- Associated Press - Sunday, February 26, 2017

SPARTANBURG, S.C. (AP) - Repairing shoes has been a perfect fit for Carl Rogers for the better part of 75 years.

The Spartanburg native, who celebrates his 90th birthday on Feb. 21, had only a fifth-grade education when he dropped out of school and learned to fix shoes at age 14.

Two decades later, Rogers took over The Heel Bar in the Pinewood Shopping Center on North Pine Street. In the 55 years since, the business has become a staple for not just shoe repairs, but handbag, luggage and belt fixes, too.

The successful shop opened on a prayer, Rogers said.

“I was in another shoe shop downtown, and I got down on my knees and prayed for the Lord to help me open up a bigger place,” he said. “I never dreamed where God would take us. And not a thing goes to my head . I’m just a plain old fella.”

Rogers and his brother started working on shoes alongside another businessman at a shop on Greene Street.

Shortly after, the brothers opened their own shop on Howard Street, a business that lasted about three years.

Rogers said he thought he wanted to sell shoes instead of repairing them. He held a few jobs as a shoe salesman, including a position at Sears.

“Sears gave me a job right over the phone,” Rogers said. “I was counted as one of the best shoe fitters in Spartanburg, is what they told me.”

It wasn’t long before Rogers returned to repairing shoes, becoming the manager of another Spartanburg shoe repair shop at age 17. A few months later, the owner decided to sell that business to Rogers.

The shop continued for about five years under Rogers‘ leadership before it moved to South Church Street.

Rogers‘ wife, Mary, said Pinewood Shopping Center had come to fruition, prompting investors to open The Heel Bar in 1962. The shop was first owned by S&S; Shirt Manufacturing.

“They were setting up a few shops in the Southeast and were going to have a large franchise, but it didn’t work out,” Mary Rogers said. “I went to the shopping center to see it and went home and told Carl about it.”

A single visit to The Heel Bar led to Carl Rogers moving his shoe repair machinery in to work at the shop.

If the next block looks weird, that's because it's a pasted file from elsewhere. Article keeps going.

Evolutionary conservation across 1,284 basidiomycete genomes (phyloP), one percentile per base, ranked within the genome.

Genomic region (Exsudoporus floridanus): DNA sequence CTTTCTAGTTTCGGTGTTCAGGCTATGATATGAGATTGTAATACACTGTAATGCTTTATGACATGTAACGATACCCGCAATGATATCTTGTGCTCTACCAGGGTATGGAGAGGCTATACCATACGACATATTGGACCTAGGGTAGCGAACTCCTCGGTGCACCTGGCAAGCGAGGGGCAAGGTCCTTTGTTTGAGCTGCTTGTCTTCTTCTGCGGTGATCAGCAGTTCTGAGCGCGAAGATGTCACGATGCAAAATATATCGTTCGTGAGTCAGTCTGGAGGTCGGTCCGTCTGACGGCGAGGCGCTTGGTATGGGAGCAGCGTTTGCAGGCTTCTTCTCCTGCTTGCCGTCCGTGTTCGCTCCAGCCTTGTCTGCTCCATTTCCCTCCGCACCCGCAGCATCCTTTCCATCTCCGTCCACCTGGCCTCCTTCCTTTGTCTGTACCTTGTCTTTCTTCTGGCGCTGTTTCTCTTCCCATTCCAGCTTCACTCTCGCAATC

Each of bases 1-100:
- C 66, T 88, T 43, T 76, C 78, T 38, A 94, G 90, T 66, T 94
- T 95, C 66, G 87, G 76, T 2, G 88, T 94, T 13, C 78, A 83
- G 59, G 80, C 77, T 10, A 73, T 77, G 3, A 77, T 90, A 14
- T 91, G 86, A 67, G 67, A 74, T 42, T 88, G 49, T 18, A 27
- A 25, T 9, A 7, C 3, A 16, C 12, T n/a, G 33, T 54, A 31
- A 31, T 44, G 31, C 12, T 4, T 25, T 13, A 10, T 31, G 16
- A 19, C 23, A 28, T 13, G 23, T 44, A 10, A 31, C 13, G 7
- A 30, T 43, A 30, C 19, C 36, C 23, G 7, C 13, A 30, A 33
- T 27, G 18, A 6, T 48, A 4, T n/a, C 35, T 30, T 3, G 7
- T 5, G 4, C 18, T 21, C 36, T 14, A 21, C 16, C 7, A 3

Not long afterward, Rogers, then 35 years old, bought the shop for $4,000.

A man of many talents, Rogers was also an evangelist singer when he met Mary in 1951 at Arkwright Baptist Church. His eyes met hers during a revival, and he soon brought her home.

“We went together eight weeks and then we were married,” he said. “I was 24 and she was 17.”

This year the couple is celebrating their 65th year of marriage. They have four children - Kathy, Sheila, John and Amanda - along with six grandchildren and four great-grandchildren.

While continuing to repair shoes, Rogers pursued his passion for music, signing at nine different churches as a minister of music for 50 years.

For several of those years, Mary was by his side as a pianist and singer. The couple sang duets together for 12 years at Young at Heart senior meetings in Spartanburg.

And when Rogers bought The Heel Bar all those years ago, he brought in Mary to help with repairs and clerical work.

“I taught her how to fix heels and the easier parts at first. She also kept the books, because I was uneducated,” he said. “She’s been here ever since.”

In 1995, Rogers sold The Heel Bar to his son, John, who also runs the adjoining Carolina Pedorthic office.

John, 54, essentially grew up in the shoe repair shop and learned the trade from his father.

“We had two big plastic plants to begin with, and when John got big enough he had to dust them,” Mary Rogers said. “He also helped to oil the machinery when he was 5 years old.”

Along with shoe repairs, John began creating custom-design inserts and orthopedic shoes after taking over the business.

Carl Rogers worked alongside his son for a few years before retiring in 1989.

“I’ve done a lot of things with a fifth-grade education,” Rogers said. “Most people thought I had a high school education, but I’m a self-made businessman.”

Mary still works part-time at The Heel Bar with Danny Pharaoh, the only full-time employee.

“I was in New York repairing shoes before coming here,” Pharaoh said. “I’ve been doing it for 32 years and love it. We provide fast service and reasonable prices.”

Customer service and affordability is what has sustained The Heel Bar and kept customers coming back, Mary Rogers said.

“We’ve tried to treat other people like we would want to be treated,” she said. “I’ve had customers tell me that we make them feel like family.”

Over the decades, those customers have included politicians, business leaders, doctors, lawyers and people from all walks of life. Some have things repaired because they have to make them last, and others have things repaired because they bought the best and want to take care of it, Mary Rogers said.

The shop also has customers who first visited as children alongside their parents.

“Very few weeks go by that we don’t have an adult come in and say, ‘I remember being here when I was just a child and I could hardly see over the counter,’” Mary Rogers said.

Many of the shop’s regular customers continue to travel from out of town to have their shoes and handbags repaired at The Heel Bar, she said. People drive from Greenville, Clemson and Gaffney, plus Tryon and Shelby in North Carolina.

“We’re the only full-service shoe repair in a 75-mile radius of Spartanburg,” Mary Rogers said. “There are other shoe repair places, but they don’t do it all.”

Looking back over his seven decades in the shoe repair industry, Carl Rogers said he was a workaholic but enjoyed it all. Even ice on the roads didn’t stop him from going into work.

“The only thing I had trouble with was the girls coming in and flirting with me,” he said.

___

Information from: Herald-Journal, http://www.goupstate.com/

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